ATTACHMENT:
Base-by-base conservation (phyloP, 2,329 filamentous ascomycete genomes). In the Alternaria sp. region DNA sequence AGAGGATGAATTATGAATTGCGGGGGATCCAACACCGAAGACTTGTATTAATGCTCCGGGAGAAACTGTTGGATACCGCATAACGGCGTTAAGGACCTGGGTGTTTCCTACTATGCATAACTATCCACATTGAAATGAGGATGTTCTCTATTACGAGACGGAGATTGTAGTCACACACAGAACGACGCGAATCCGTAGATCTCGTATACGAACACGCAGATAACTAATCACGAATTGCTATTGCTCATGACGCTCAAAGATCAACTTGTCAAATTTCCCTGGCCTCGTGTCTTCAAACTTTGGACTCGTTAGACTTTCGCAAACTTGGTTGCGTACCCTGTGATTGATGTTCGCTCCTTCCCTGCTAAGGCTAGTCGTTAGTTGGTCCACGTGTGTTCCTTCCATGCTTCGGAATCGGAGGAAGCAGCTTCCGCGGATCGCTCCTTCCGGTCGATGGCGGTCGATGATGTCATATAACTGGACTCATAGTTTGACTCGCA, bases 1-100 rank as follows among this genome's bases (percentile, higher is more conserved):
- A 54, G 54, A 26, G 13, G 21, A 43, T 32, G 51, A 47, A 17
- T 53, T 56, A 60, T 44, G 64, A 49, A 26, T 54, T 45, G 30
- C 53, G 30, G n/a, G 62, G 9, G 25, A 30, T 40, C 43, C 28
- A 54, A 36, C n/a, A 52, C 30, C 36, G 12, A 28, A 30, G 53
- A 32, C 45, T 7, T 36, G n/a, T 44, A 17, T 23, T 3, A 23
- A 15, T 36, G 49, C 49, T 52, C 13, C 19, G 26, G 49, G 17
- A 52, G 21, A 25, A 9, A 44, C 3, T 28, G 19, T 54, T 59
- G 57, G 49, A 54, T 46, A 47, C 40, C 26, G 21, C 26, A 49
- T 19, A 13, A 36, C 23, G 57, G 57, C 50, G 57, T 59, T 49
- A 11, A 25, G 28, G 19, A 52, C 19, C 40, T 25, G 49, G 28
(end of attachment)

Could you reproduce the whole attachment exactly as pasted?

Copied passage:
Base-by-base conservation (phyloP, 2,329 filamentous ascomycete genomes). In the Alternaria sp. region DNA sequence AGAGGATGAATTATGAATTGCGGGGGATCCAACACCGAAGACTTGTATTAATGCTCCGGGAGAAACTGTTGGATACCGCATAACGGCGTTAAGGACCTGGGTGTTTCCTACTATGCATAACTATCCACATTGAAATGAGGATGTTCTCTATTACGAGACGGAGATTGTAGTCACACACAGAACGACGCGAATCCGTAGATCTCGTATACGAACACGCAGATAACTAATCACGAATTGCTATTGCTCATGACGCTCAAAGATCAACTTGTCAAATTTCCCTGGCCTCGTGTCTTCAAACTTTGGACTCGTTAGACTTTCGCAAACTTGGTTGCGTACCCTGTGATTGATGTTCGCTCCTTCCCTGCTAAGGCTAGTCGTTAGTTGGTCCACGTGTGTTCCTTCCATGCTTCGGAATCGGAGGAAGCAGCTTCCGCGGATCGCTCCTTCCGGTCGATGGCGGTCGATGATGTCATATAACTGGACTCATAGTTTGACTCGCA, bases 1-100 rank as follows among this genome's bases (percentile, higher is more conserved):
- A 54, G 54, A 26, G 13, G 21, A 43, T 32, G 51, A 47, A 17
- T 53, T 56, A 60, T 44, G 64, A 49, A 26, T 54, T 45, G 30
- C 53, G 30, G n/a, G 62, G 9, G 25, A 30, T 40, C 43, C 28
- A 54, A 36, C n/a, A 52, C 30, C 36, G 12, A 28, A 30, G 53
- A 32, C 45, T 7, T 36, G n/a, T 44, A 17, T 23, T 3, A 23
- A 15, T 36, G 49, C 49, T 52, C 13, C 19, G 26, G 49, G 17
- A 52, G 21, A 25, A 9, A 44, C 3, T 28, G 19, T 54, T 59
- G 57, G 49, A 54, T 46, A 47, C 40, C 26, G 21, C 26, A 49
- T 19, A 13, A 36, C 23, G 57, G 57, C 50, G 57, T 59, T 49
- A 11, A 25, G 28, G 19, A 52, C 19, C 40, T 25, G 49, G 28